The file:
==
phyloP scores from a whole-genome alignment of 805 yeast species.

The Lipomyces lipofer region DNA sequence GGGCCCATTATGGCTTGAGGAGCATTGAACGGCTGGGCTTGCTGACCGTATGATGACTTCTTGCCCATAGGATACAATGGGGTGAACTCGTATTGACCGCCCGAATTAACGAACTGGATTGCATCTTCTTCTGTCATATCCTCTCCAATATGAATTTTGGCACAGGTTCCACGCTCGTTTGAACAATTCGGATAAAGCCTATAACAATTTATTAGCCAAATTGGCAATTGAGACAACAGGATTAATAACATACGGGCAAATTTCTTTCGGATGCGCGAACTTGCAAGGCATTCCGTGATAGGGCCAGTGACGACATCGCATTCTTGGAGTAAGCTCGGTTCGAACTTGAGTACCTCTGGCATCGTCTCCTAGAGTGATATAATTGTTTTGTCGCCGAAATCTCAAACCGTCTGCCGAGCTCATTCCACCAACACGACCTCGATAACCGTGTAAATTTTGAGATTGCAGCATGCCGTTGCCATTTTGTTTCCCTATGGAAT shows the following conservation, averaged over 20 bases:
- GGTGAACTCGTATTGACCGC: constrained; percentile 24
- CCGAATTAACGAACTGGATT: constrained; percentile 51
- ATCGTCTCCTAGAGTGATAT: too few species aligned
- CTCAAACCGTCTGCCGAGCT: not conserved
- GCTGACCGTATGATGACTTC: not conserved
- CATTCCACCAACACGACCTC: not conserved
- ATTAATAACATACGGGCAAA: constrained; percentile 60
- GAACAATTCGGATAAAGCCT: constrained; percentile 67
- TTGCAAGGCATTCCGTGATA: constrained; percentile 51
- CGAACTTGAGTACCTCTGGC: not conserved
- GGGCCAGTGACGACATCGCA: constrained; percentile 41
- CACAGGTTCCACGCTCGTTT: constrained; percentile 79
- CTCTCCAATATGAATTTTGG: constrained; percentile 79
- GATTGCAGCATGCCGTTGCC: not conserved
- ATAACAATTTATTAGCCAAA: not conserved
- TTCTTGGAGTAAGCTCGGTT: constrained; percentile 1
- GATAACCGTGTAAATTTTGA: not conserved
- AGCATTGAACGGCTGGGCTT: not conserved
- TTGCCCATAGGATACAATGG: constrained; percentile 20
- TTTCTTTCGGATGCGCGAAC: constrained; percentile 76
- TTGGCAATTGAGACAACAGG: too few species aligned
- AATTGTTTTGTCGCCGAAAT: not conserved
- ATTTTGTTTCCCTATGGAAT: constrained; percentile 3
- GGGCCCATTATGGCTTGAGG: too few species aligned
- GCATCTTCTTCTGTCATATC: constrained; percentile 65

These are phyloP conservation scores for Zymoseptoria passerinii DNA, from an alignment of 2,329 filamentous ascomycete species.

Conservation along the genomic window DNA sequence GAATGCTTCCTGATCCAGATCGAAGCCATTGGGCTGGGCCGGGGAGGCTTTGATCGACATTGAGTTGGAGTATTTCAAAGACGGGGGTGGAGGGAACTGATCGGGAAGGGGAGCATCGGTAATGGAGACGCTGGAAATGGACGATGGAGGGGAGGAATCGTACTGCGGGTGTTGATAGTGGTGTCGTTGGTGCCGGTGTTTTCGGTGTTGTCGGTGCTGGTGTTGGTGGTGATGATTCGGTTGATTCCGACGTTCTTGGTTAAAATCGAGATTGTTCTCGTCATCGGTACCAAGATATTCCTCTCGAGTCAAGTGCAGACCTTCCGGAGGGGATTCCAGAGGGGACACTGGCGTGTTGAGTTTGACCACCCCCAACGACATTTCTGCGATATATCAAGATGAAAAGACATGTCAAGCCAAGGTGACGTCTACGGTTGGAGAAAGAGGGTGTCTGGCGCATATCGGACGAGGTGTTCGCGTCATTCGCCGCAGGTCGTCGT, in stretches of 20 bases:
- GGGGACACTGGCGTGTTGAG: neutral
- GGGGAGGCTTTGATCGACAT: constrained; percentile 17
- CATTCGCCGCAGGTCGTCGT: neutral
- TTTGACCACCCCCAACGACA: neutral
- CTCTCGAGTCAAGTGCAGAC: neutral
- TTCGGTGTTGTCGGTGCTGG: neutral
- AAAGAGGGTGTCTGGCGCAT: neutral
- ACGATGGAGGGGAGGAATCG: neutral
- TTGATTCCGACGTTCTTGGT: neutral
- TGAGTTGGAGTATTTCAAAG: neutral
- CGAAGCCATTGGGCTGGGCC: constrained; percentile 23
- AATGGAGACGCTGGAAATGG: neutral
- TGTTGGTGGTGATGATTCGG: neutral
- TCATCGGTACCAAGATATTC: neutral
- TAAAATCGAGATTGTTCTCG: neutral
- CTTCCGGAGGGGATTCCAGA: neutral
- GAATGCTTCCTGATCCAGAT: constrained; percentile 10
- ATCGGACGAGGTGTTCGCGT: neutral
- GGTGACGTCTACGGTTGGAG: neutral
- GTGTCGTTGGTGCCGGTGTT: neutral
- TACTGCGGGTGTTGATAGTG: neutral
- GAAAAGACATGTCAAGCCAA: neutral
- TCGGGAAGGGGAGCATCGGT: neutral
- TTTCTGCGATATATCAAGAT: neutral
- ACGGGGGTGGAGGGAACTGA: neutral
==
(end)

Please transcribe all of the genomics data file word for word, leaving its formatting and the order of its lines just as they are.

phyloP scores from a whole-genome alignment of 805 yeast species.

The Lipomyces lipofer region DNA sequence GGGCCCATTATGGCTTGAGGAGCATTGAACGGCTGGGCTTGCTGACCGTATGATGACTTCTTGCCCATAGGATACAATGGGGTGAACTCGTATTGACCGCCCGAATTAACGAACTGGATTGCATCTTCTTCTGTCATATCCTCTCCAATATGAATTTTGGCACAGGTTCCACGCTCGTTTGAACAATTCGGATAAAGCCTATAACAATTTATTAGCCAAATTGGCAATTGAGACAACAGGATTAATAACATACGGGCAAATTTCTTTCGGATGCGCGAACTTGCAAGGCATTCCGTGATAGGGCCAGTGACGACATCGCATTCTTGGAGTAAGCTCGGTTCGAACTTGAGTACCTCTGGCATCGTCTCCTAGAGTGATATAATTGTTTTGTCGCCGAAATCTCAAACCGTCTGCCGAGCTCATTCCACCAACACGACCTCGATAACCGTGTAAATTTTGAGATTGCAGCATGCCGTTGCCATTTTGTTTCCCTATGGAAT shows the following conservation, averaged over 20 bases:
- GGTGAACTCGTATTGACCGC: constrained; percentile 24
- CCGAATTAACGAACTGGATT: constrained; percentile 51
- ATCGTCTCCTAGAGTGATAT: too few species aligned
- CTCAAACCGTCTGCCGAGCT: not conserved
- GCTGACCGTATGATGACTTC: not conserved
- CATTCCACCAACACGACCTC: not conserved
- ATTAATAACATACGGGCAAA: constrained; percentile 60
- GAACAATTCGGATAAAGCCT: constrained; percentile 67
- TTGCAAGGCATTCCGTGATA: constrained; percentile 51
- CGAACTTGAGTACCTCTGGC: not conserved
- GGGCCAGTGACGACATCGCA: constrained; percentile 41
- CACAGGTTCCACGCTCGTTT: constrained; percentile 79
- CTCTCCAATATGAATTTTGG: constrained; percentile 79
- GATTGCAGCATGCCGTTGCC: not conserved
- ATAACAATTTATTAGCCAAA: not conserved
- TTCTTGGAGTAAGCTCGGTT: constrained; percentile 1
- GATAACCGTGTAAATTTTGA: not conserved
- AGCATTGAACGGCTGGGCTT: not conserved
- TTGCCCATAGGATACAATGG: constrained; percentile 20
- TTTCTTTCGGATGCGCGAAC: constrained; percentile 76
- TTGGCAATTGAGACAACAGG: too few species aligned
- AATTGTTTTGTCGCCGAAAT: not conserved
- ATTTTGTTTCCCTATGGAAT: constrained; percentile 3
- GGGCCCATTATGGCTTGAGG: too few species aligned
- GCATCTTCTTCTGTCATATC: constrained; percentile 65

These are phyloP conservation scores for Zymoseptoria passerinii DNA, from an alignment of 2,329 filamentous ascomycete species.

Conservation along the genomic window DNA sequence GAATGCTTCCTGATCCAGATCGAAGCCATTGGGCTGGGCCGGGGAGGCTTTGATCGACATTGAGTTGGAGTATTTCAAAGACGGGGGTGGAGGGAACTGATCGGGAAGGGGAGCATCGGTAATGGAGACGCTGGAAATGGACGATGGAGGGGAGGAATCGTACTGCGGGTGTTGATAGTGGTGTCGTTGGTGCCGGTGTTTTCGGTGTTGTCGGTGCTGGTGTTGGTGGTGATGATTCGGTTGATTCCGACGTTCTTGGTTAAAATCGAGATTGTTCTCGTCATCGGTACCAAGATATTCCTCTCGAGTCAAGTGCAGACCTTCCGGAGGGGATTCCAGAGGGGACACTGGCGTGTTGAGTTTGACCACCCCCAACGACATTTCTGCGATATATCAAGATGAAAAGACATGTCAAGCCAAGGTGACGTCTACGGTTGGAGAAAGAGGGTGTCTGGCGCATATCGGACGAGGTGTTCGCGTCATTCGCCGCAGGTCGTCGT, in stretches of 20 bases:
- GGGGACACTGGCGTGTTGAG: neutral
- GGGGAGGCTTTGATCGACAT: constrained; percentile 17
- CATTCGCCGCAGGTCGTCGT: neutral
- TTTGACCACCCCCAACGACA: neutral
- CTCTCGAGTCAAGTGCAGAC: neutral
- TTCGGTGTTGTCGGTGCTGG: neutral
- AAAGAGGGTGTCTGGCGCAT: neutral
- ACGATGGAGGGGAGGAATCG: neutral
- TTGATTCCGACGTTCTTGGT: neutral
- TGAGTTGGAGTATTTCAAAG: neutral
- CGAAGCCATTGGGCTGGGCC: constrained; percentile 23
- AATGGAGACGCTGGAAATGG: neutral
- TGTTGGTGGTGATGATTCGG: neutral
- TCATCGGTACCAAGATATTC: neutral
- TAAAATCGAGATTGTTCTCG: neutral
- CTTCCGGAGGGGATTCCAGA: neutral
- GAATGCTTCCTGATCCAGAT: constrained; percentile 10
- ATCGGACGAGGTGTTCGCGT: neutral
- GGTGACGTCTACGGTTGGAG: neutral
- GTGTCGTTGGTGCCGGTGTT: neutral
- TACTGCGGGTGTTGATAGTG: neutral
- GAAAAGACATGTCAAGCCAA: neutral
- TCGGGAAGGGGAGCATCGGT: neutral
- TTTCTGCGATATATCAAGAT: neutral
- ACGGGGGTGGAGGGAACTGA: neutral